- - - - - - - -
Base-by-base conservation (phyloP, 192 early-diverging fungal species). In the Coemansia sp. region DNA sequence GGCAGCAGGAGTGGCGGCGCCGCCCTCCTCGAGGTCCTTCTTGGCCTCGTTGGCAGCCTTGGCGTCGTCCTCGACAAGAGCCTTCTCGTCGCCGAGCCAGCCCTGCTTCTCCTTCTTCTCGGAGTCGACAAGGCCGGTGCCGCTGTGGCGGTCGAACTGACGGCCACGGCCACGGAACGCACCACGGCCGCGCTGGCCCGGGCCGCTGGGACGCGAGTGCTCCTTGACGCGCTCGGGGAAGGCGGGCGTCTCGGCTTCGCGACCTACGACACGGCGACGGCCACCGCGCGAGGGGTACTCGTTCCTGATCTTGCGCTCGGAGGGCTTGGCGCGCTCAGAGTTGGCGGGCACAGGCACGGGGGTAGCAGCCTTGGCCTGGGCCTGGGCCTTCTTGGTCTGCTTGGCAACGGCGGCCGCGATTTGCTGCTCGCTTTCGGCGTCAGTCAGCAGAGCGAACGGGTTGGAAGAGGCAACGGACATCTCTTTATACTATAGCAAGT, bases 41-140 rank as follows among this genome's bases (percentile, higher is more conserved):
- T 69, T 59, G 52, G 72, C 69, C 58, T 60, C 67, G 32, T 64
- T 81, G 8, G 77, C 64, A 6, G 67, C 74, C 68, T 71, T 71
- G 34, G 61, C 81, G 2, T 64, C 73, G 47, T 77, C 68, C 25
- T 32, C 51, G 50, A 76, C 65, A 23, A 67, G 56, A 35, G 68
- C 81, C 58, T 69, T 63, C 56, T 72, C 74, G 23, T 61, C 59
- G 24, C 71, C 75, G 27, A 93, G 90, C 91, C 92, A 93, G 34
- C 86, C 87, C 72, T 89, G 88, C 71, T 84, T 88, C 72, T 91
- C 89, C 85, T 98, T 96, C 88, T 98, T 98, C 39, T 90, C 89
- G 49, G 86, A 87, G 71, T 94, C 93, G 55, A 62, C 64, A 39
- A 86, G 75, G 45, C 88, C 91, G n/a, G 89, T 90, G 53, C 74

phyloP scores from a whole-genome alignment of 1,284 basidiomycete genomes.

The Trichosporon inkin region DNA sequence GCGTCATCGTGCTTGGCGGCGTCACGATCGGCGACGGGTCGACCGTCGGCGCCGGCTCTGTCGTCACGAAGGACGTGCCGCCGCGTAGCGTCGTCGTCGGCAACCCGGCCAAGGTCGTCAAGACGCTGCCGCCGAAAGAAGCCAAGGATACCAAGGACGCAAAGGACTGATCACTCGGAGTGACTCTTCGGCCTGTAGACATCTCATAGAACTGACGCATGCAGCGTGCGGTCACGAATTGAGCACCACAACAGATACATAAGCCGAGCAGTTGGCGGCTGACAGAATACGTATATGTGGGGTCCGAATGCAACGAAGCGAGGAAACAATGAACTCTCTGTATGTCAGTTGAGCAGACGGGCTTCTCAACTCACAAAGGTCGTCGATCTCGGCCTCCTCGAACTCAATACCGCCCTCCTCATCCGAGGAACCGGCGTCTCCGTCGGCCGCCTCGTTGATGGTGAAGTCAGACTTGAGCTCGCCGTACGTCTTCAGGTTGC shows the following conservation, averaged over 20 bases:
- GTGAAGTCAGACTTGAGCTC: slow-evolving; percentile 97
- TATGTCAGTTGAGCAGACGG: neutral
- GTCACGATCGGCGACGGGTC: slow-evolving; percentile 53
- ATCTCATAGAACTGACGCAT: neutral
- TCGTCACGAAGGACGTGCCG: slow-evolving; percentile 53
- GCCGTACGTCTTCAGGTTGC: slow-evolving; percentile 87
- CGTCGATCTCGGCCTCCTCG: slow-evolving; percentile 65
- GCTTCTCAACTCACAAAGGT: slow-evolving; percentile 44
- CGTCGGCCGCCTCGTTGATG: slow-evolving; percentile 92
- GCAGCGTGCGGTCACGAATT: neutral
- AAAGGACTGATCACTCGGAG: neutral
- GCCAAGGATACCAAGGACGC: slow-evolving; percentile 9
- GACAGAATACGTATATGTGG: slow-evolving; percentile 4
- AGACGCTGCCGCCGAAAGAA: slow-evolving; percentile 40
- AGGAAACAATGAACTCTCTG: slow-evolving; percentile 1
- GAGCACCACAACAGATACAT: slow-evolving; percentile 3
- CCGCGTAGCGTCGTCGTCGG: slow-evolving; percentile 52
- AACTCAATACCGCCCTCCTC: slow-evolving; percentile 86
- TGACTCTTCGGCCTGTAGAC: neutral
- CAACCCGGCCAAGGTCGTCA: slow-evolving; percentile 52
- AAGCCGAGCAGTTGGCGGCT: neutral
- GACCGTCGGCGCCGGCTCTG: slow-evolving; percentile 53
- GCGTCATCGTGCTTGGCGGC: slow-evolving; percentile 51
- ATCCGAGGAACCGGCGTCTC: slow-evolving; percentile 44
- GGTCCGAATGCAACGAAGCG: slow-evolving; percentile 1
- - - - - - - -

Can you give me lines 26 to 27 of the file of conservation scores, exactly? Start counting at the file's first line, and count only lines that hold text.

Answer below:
- GACAGAATACGTATATGTGG: slow-evolving; percentile 4
- AGACGCTGCCGCCGAAAGAA: slow-evolving; percentile 40